Between classes with her earbuds in her ears and her head bobbing as she unintentionally lipped the words, sophomore Jasmine Cesareo continuously listened to her iPod, which took her into a whole other world. “I love music because it’s like telling a story, but in music,” Cesareo said. Cesareo listened to pop punk music to express herself and her thoughts. By analyzing song lyrics and peoples’ emotions, she was able to find connections between the two. “I love music because I think differently than [other] people. I’m fascinated by the way people act and the way people think. You have to understand a song to find it’s meaning, like a person,” Cesareo said. The way Cesareo expressed her passion for music was by going to concerts and continuously listening to music. From this passion, Cesareo began to give herself an edgy look. “The punk artists and bands inspire me. I just love the look [of the artists] because I think it’s cool and you don’t see a lot of people dress like that,” Cesareo said. A connection between her love for punk music and her energetic lifestyle was depicted through a pendant she made in ceramics. The mix of colors she chose to paint her pendant expressed her personality as unique and edgy. “The green purple and white [colors on the pendant] are colorful and fun and the other side with yellow and grey stripes [is] edgy, like me,” Cesareo said.

All from the sound of it

Her mind bounced with different ideas, as they all slowly intertwine together and worked through her hands. Whether it was the brush in her grasp or clay between her fingers, senior Cynthia Williams reflected her identity through the art she made. “Me loving art shows people how I’m a person that loves creativity, has a huge imagination and that I really care about detail. Like my King Kong; I took it over extreme levels of my imagination which makes my creativity show to others,” Williams said. While Williams reflected her creative ability in her art classes, she also pursued art outside of school. Some types of art she created were making and designing shirts, drawing, painting, face painting and ceramics. “Making something that is out of the ordinary makes me excited because I like things different. Like making my own shirts that show what I like and what I am and drawing or painting stories on a canvas and giving it to someone,” Williams said. Whether Williams was drawing or sculpting, her love for art was all the same. “I love art because the ideas I make are mine alone and no one else can take them. [Art is] everywhere you go and it expresses who you are that others don’t know about you,” Williams said.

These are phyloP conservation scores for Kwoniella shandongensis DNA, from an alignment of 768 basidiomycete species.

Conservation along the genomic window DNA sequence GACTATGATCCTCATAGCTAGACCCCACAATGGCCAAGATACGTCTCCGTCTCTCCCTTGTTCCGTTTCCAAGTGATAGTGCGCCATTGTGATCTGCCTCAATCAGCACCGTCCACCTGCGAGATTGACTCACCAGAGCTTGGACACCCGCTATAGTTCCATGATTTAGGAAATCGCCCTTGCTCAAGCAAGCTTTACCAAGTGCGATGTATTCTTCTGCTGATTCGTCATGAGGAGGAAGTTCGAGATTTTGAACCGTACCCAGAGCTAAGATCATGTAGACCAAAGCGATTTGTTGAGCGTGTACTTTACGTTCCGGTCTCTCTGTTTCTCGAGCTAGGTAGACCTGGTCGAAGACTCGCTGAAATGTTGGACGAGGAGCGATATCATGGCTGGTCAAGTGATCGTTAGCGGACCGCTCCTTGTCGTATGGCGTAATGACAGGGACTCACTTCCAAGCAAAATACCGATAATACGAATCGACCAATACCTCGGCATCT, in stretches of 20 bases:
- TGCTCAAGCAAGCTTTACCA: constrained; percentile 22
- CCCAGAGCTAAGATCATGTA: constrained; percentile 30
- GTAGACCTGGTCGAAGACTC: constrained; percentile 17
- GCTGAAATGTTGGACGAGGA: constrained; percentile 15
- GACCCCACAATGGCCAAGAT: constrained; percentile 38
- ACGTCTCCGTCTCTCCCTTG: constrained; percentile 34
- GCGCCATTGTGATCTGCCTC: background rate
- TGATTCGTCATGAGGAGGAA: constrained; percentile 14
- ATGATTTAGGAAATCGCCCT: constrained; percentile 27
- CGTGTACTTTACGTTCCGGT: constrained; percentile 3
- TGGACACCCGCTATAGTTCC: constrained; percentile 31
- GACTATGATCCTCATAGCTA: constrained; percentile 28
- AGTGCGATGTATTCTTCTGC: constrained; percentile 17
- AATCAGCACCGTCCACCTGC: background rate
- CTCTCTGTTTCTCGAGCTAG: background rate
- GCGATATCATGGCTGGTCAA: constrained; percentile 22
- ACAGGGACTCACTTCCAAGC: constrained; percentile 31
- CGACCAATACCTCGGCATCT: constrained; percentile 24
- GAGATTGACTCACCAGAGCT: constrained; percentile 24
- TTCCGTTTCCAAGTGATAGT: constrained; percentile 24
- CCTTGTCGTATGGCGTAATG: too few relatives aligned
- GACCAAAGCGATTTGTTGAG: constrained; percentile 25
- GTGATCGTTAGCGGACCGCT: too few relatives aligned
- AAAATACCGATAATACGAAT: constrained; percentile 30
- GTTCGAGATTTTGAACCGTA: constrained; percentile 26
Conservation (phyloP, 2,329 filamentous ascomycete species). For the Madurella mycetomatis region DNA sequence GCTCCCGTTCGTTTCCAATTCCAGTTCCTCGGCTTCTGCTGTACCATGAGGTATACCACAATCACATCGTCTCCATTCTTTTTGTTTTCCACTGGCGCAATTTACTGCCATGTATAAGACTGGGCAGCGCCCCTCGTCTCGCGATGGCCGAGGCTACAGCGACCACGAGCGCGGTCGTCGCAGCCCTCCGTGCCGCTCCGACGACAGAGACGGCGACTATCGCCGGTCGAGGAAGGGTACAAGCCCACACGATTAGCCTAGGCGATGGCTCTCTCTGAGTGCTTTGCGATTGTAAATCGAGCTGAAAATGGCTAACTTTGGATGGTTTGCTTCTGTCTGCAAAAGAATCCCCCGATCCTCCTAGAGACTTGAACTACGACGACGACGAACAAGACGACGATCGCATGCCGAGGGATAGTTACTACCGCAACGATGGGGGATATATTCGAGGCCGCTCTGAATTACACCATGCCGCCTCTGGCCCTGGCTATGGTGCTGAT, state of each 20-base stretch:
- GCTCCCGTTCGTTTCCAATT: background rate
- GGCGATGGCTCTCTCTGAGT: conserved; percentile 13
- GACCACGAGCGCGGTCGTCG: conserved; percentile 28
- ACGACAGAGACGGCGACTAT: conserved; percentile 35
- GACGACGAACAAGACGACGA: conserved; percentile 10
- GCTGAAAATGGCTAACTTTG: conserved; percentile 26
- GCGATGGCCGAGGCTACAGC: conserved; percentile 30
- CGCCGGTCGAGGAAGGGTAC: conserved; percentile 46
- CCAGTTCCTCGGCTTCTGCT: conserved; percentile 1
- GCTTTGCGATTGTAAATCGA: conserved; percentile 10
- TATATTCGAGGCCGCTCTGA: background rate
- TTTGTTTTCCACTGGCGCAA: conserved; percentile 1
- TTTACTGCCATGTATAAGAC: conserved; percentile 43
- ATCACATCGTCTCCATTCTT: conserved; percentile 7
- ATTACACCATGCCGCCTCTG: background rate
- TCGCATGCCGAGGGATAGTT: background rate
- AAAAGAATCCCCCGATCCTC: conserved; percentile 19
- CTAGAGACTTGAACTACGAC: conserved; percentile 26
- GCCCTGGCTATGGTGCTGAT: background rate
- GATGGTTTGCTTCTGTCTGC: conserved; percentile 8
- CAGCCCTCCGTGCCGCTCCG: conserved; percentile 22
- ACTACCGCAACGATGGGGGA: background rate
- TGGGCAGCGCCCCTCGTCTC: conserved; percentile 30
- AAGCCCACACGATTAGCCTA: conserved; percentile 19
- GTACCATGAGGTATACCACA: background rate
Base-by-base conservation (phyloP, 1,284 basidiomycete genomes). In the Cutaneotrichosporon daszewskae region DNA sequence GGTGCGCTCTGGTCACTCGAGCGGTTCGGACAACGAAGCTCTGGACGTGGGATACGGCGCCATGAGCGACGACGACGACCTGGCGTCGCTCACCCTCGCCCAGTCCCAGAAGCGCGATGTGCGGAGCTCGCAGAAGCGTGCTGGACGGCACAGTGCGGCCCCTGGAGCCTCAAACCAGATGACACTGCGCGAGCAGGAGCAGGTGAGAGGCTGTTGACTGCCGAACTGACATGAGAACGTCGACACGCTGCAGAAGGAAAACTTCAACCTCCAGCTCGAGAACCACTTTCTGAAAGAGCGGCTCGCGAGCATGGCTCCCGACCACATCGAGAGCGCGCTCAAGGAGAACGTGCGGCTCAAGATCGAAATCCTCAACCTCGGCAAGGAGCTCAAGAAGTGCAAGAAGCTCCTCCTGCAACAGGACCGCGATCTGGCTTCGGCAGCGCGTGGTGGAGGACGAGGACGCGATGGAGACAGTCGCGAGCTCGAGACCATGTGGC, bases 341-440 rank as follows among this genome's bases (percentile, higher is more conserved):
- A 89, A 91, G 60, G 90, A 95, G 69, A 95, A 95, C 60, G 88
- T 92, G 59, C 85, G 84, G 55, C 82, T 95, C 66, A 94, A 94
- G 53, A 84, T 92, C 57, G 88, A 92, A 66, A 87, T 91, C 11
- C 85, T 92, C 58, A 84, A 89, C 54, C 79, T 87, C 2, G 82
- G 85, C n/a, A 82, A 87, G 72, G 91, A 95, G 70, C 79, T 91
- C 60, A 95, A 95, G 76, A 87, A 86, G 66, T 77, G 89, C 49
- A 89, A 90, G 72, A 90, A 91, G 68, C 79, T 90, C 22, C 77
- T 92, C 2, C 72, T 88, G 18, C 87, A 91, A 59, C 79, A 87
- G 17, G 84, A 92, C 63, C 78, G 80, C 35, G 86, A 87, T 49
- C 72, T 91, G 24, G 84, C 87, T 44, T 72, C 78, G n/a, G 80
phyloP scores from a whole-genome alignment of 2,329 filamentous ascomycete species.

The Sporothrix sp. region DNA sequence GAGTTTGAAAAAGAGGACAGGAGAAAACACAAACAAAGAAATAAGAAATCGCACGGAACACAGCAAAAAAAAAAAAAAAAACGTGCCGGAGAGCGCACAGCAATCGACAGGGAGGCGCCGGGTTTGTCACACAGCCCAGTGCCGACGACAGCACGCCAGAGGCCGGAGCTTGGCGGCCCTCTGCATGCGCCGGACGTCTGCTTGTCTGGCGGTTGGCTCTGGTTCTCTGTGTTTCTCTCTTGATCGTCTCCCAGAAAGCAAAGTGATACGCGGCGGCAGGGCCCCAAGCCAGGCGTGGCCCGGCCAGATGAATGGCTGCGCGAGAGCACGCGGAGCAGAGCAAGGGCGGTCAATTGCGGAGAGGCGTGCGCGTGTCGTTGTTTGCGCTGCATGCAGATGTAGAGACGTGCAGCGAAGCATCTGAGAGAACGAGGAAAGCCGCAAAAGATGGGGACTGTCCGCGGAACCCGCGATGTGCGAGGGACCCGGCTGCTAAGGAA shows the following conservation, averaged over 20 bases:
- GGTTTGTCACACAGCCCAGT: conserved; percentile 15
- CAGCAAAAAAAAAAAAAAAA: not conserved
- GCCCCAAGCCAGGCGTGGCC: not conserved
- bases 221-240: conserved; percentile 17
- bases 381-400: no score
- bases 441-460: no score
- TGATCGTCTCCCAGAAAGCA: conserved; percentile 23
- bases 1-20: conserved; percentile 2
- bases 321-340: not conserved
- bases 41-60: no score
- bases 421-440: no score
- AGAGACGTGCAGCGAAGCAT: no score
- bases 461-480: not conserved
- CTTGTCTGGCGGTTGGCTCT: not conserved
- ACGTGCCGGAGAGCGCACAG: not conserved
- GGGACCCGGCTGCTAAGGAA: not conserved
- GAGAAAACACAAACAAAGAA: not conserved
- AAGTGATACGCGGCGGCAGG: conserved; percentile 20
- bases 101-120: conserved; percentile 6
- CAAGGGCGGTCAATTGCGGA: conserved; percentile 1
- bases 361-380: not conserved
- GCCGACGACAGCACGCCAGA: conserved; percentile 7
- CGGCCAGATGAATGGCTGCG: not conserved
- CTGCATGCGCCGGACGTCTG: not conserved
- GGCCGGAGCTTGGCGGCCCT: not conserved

e D / 6 e n i l d a De

s n sig



Rieck_Christie 2012 Portfolio